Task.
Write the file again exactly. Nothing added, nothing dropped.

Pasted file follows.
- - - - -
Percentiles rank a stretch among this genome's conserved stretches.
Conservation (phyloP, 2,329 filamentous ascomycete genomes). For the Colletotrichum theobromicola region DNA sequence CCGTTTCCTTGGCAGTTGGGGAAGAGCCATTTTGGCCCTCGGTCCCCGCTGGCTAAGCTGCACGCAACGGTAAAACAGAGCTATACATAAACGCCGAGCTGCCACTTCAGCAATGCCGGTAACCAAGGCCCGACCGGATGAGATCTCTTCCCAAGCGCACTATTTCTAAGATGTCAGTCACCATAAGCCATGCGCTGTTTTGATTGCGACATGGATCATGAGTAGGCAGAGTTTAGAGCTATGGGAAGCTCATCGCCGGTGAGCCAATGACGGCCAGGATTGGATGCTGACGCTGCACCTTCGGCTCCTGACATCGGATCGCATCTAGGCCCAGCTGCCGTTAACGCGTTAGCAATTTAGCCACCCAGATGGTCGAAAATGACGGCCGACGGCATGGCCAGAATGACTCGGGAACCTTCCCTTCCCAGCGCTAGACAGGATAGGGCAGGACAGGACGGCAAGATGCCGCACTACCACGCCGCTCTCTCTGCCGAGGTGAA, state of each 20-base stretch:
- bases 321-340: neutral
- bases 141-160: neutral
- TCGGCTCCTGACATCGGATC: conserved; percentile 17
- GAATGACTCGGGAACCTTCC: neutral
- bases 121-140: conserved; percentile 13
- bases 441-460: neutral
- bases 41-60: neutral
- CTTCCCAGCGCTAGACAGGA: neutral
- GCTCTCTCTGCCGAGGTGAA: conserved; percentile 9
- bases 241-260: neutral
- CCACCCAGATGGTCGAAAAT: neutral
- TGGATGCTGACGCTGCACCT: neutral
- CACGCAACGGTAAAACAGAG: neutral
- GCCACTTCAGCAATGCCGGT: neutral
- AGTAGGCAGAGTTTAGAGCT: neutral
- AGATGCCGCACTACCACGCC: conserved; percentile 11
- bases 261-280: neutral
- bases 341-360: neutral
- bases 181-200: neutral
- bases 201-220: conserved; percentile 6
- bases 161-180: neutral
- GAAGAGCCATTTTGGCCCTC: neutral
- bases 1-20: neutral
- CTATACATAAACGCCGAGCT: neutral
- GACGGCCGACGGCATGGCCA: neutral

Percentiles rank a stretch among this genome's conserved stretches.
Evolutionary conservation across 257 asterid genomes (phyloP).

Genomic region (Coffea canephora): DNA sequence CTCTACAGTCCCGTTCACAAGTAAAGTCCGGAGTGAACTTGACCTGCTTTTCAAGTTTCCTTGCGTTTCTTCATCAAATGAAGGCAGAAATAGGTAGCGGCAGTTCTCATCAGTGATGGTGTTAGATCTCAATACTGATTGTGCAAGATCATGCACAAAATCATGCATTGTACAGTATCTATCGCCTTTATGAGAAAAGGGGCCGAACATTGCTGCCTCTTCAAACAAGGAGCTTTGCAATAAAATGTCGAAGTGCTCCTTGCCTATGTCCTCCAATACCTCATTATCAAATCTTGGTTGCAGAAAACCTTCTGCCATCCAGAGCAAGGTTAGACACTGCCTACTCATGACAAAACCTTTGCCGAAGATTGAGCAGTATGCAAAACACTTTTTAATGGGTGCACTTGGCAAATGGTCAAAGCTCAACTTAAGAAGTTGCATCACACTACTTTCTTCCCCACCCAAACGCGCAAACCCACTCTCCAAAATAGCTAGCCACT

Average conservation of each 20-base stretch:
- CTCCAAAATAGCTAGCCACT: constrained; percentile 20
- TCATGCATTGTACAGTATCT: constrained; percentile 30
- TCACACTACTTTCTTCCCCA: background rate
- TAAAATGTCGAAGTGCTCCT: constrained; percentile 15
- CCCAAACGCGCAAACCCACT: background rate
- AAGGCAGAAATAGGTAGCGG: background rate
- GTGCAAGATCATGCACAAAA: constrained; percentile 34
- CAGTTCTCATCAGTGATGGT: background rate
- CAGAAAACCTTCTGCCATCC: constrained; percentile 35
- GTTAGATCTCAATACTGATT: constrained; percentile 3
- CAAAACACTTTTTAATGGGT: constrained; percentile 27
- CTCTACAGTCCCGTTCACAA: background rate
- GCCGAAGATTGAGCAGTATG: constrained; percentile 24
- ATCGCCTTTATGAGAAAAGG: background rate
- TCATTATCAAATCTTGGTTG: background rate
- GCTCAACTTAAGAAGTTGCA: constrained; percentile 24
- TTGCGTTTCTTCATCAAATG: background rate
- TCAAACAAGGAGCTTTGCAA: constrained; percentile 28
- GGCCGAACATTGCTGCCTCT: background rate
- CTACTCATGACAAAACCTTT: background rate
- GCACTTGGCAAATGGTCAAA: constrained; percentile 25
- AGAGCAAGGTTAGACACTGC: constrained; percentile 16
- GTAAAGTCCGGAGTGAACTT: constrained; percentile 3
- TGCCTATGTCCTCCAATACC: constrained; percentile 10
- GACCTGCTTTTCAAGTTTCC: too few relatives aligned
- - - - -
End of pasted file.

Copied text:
Percentiles rank a stretch among this genome's conserved stretches.
Conservation (phyloP, 2,329 filamentous ascomycete genomes). For the Colletotrichum theobromicola region DNA sequence CCGTTTCCTTGGCAGTTGGGGAAGAGCCATTTTGGCCCTCGGTCCCCGCTGGCTAAGCTGCACGCAACGGTAAAACAGAGCTATACATAAACGCCGAGCTGCCACTTCAGCAATGCCGGTAACCAAGGCCCGACCGGATGAGATCTCTTCCCAAGCGCACTATTTCTAAGATGTCAGTCACCATAAGCCATGCGCTGTTTTGATTGCGACATGGATCATGAGTAGGCAGAGTTTAGAGCTATGGGAAGCTCATCGCCGGTGAGCCAATGACGGCCAGGATTGGATGCTGACGCTGCACCTTCGGCTCCTGACATCGGATCGCATCTAGGCCCAGCTGCCGTTAACGCGTTAGCAATTTAGCCACCCAGATGGTCGAAAATGACGGCCGACGGCATGGCCAGAATGACTCGGGAACCTTCCCTTCCCAGCGCTAGACAGGATAGGGCAGGACAGGACGGCAAGATGCCGCACTACCACGCCGCTCTCTCTGCCGAGGTGAA, state of each 20-base stretch:
- bases 321-340: neutral
- bases 141-160: neutral
- TCGGCTCCTGACATCGGATC: conserved; percentile 17
- GAATGACTCGGGAACCTTCC: neutral
- bases 121-140: conserved; percentile 13
- bases 441-460: neutral
- bases 41-60: neutral
- CTTCCCAGCGCTAGACAGGA: neutral
- GCTCTCTCTGCCGAGGTGAA: conserved; percentile 9
- bases 241-260: neutral
- CCACCCAGATGGTCGAAAAT: neutral
- TGGATGCTGACGCTGCACCT: neutral
- CACGCAACGGTAAAACAGAG: neutral
- GCCACTTCAGCAATGCCGGT: neutral
- AGTAGGCAGAGTTTAGAGCT: neutral
- AGATGCCGCACTACCACGCC: conserved; percentile 11
- bases 261-280: neutral
- bases 341-360: neutral
- bases 181-200: neutral
- bases 201-220: conserved; percentile 6
- bases 161-180: neutral
- GAAGAGCCATTTTGGCCCTC: neutral
- bases 1-20: neutral
- CTATACATAAACGCCGAGCT: neutral
- GACGGCCGACGGCATGGCCA: neutral

Percentiles rank a stretch among this genome's conserved stretches.
Evolutionary conservation across 257 asterid genomes (phyloP).

Genomic region (Coffea canephora): DNA sequence CTCTACAGTCCCGTTCACAAGTAAAGTCCGGAGTGAACTTGACCTGCTTTTCAAGTTTCCTTGCGTTTCTTCATCAAATGAAGGCAGAAATAGGTAGCGGCAGTTCTCATCAGTGATGGTGTTAGATCTCAATACTGATTGTGCAAGATCATGCACAAAATCATGCATTGTACAGTATCTATCGCCTTTATGAGAAAAGGGGCCGAACATTGCTGCCTCTTCAAACAAGGAGCTTTGCAATAAAATGTCGAAGTGCTCCTTGCCTATGTCCTCCAATACCTCATTATCAAATCTTGGTTGCAGAAAACCTTCTGCCATCCAGAGCAAGGTTAGACACTGCCTACTCATGACAAAACCTTTGCCGAAGATTGAGCAGTATGCAAAACACTTTTTAATGGGTGCACTTGGCAAATGGTCAAAGCTCAACTTAAGAAGTTGCATCACACTACTTTCTTCCCCACCCAAACGCGCAAACCCACTCTCCAAAATAGCTAGCCACT

Average conservation of each 20-base stretch:
- CTCCAAAATAGCTAGCCACT: constrained; percentile 20
- TCATGCATTGTACAGTATCT: constrained; percentile 30
- TCACACTACTTTCTTCCCCA: background rate
- TAAAATGTCGAAGTGCTCCT: constrained; percentile 15
- CCCAAACGCGCAAACCCACT: background rate
- AAGGCAGAAATAGGTAGCGG: background rate
- GTGCAAGATCATGCACAAAA: constrained; percentile 34
- CAGTTCTCATCAGTGATGGT: background rate
- CAGAAAACCTTCTGCCATCC: constrained; percentile 35
- GTTAGATCTCAATACTGATT: constrained; percentile 3
- CAAAACACTTTTTAATGGGT: constrained; percentile 27
- CTCTACAGTCCCGTTCACAA: background rate
- GCCGAAGATTGAGCAGTATG: constrained; percentile 24
- ATCGCCTTTATGAGAAAAGG: background rate
- TCATTATCAAATCTTGGTTG: background rate
- GCTCAACTTAAGAAGTTGCA: constrained; percentile 24
- TTGCGTTTCTTCATCAAATG: background rate
- TCAAACAAGGAGCTTTGCAA: constrained; percentile 28
- GGCCGAACATTGCTGCCTCT: background rate
- CTACTCATGACAAAACCTTT: background rate
- GCACTTGGCAAATGGTCAAA: constrained; percentile 25
- AGAGCAAGGTTAGACACTGC: constrained; percentile 16
- GTAAAGTCCGGAGTGAACTT: constrained; percentile 3
- TGCCTATGTCCTCCAATACC: constrained; percentile 10
- GACCTGCTTTTCAAGTTTCC: too few relatives aligned